Should Feds Shift Gears on Imports?

By Peters, Eric | Insight on the News, May 11, 1998 | Go to article overview

Should Feds Shift Gears on Imports?


Peters, Eric, Insight on the News


Americans can't buy the stick-shift version of the Mercedes-Benz SLK Roadster. Nor the manual model of GM's Cadillac Catera. Critics say arbitrary government regulations are limiting consumer choice.

Consider the Cadillac Catera. This four-door sedan, based on the Opel Omega, is manufactured abroad but marketed in the United States as a youthful luxury/sports sedan. The Catera differs from its continental sister in trim level, suspension tuning and, of course, price. Otherwise, the two cars are identical.

But European buyers can choose between a manual and automatic transmission, while American buyers must settle for an automatic transmission--an ironic circumstance since the very people Cadillac is hoping to reach are precisely those who prefer stick-shift transmissions.

Why, then, does GM not import the stick-shift version of the Catera/Omega to the United States? The answer, in an acronym, is FETP: bureaucratese for federal emissions test protocol.

FETP is a series of emissions-control tests that all new cars must pass before they may be sold in this country. Smog certification is mandatory regardless of whether a car has passed the European protocol.

Even by government standards, say critics, FETP is an arbitrary and stupid hit of red tape. European tailpipe-emissions standards are more stringent than U.S. standards. Europe has been ahead of the United States in the quest for "clean air," with European Union Common Market nations such as Germany and France imposing draconian limits on the amount of pollution an automobile may spew.

Nevertheless, because European testing differs from American testing in methodology (but not object or eventual result), automakers must go through the entire dog-and-pony show a second time for the benefit of Environmental Protection Agency regulators if they wish to bring European models to the states.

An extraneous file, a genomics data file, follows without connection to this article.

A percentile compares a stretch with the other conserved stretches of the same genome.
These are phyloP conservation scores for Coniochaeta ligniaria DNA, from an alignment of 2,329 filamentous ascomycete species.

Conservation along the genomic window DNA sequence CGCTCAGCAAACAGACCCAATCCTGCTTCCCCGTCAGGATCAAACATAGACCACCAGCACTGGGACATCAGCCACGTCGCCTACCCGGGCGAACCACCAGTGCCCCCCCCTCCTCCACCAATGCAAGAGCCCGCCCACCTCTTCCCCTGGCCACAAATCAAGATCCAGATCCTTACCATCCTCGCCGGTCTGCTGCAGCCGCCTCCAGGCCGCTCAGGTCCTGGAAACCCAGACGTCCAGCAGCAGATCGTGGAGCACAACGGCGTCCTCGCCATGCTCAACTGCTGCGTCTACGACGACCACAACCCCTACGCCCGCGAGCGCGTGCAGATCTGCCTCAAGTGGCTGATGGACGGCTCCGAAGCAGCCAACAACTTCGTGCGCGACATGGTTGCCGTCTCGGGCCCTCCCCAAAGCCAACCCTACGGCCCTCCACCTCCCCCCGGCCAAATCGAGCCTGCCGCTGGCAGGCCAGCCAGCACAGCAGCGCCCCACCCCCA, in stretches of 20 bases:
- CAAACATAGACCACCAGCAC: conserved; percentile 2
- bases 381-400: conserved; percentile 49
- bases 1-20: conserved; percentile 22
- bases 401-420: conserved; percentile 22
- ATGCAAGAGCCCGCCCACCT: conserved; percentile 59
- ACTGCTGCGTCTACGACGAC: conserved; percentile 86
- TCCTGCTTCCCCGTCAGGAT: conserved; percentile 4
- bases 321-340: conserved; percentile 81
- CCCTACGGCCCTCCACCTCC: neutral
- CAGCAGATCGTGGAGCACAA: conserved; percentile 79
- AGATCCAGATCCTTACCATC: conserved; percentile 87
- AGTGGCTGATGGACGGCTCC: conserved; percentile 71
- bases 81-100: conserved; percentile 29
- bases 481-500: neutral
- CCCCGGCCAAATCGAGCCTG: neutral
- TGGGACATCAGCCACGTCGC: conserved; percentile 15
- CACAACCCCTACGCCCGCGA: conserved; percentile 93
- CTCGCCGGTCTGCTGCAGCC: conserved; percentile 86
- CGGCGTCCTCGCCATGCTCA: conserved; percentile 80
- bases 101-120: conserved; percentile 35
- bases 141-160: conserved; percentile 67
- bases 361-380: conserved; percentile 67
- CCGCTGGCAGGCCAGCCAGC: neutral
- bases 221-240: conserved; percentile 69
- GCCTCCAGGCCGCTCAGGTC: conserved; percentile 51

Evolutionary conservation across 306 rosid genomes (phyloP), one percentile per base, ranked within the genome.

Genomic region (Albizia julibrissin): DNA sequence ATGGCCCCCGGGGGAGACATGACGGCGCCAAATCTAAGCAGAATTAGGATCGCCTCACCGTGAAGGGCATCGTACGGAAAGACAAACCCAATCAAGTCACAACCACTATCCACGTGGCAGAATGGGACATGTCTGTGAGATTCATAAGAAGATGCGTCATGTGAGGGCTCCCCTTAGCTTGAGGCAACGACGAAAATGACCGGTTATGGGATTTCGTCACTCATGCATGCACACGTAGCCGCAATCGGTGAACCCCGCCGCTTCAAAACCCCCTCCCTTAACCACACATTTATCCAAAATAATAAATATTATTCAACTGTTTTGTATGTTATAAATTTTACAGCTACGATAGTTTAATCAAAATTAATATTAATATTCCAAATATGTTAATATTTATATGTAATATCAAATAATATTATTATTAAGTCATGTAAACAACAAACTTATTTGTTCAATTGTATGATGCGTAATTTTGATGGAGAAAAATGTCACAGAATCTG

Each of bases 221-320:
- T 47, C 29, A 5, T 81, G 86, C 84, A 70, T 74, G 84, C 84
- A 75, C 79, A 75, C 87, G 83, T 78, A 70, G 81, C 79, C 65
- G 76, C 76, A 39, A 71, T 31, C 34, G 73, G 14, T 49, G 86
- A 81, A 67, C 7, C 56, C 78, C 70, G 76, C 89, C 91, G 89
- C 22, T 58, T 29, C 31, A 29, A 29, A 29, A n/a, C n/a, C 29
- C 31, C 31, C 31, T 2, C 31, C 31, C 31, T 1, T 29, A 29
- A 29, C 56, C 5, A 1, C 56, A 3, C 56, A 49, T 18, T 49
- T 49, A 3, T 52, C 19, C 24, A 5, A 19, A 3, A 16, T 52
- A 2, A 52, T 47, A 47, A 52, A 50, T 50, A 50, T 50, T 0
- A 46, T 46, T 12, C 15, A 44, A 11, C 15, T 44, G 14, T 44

Actually, the rules are more complicated than this. The Environmental Protection Agency (which oversees FETP) requires that each specific variation of a new car model must undergo testing before certification. If a given model is available with more than one engine/transmission type, each drive-train combination must pass muster.

In the case of the Catera (and other models such as the Mercedes-Benz SLK), manufacturers must certify both the automatic and manual versions of the same car. The more drive-train choices available to consumers, the more headaches for automakers.

The extra cost of the certification process is bad enough; worse is the time-to-market delay. A six-month lag in getting a redesigned vehicle to showrooms can be the kiss of death--if another competitor gets there first --and could cost automakers millions in research-and-development, tooling, marketing and personnel costs.

FETP is especially hard on stick-shift cars. Engine speed between gear changes drops rapidly and then picks up again in a car with a manual transmission. This "loading" and "unloading" of the engine affects emissions levels, often for the worse. In comparison, an automatic-equipped car can be finely tuned for optimum efficiency and lowest emissions, a task made infinitely easier by the engine's computer. …

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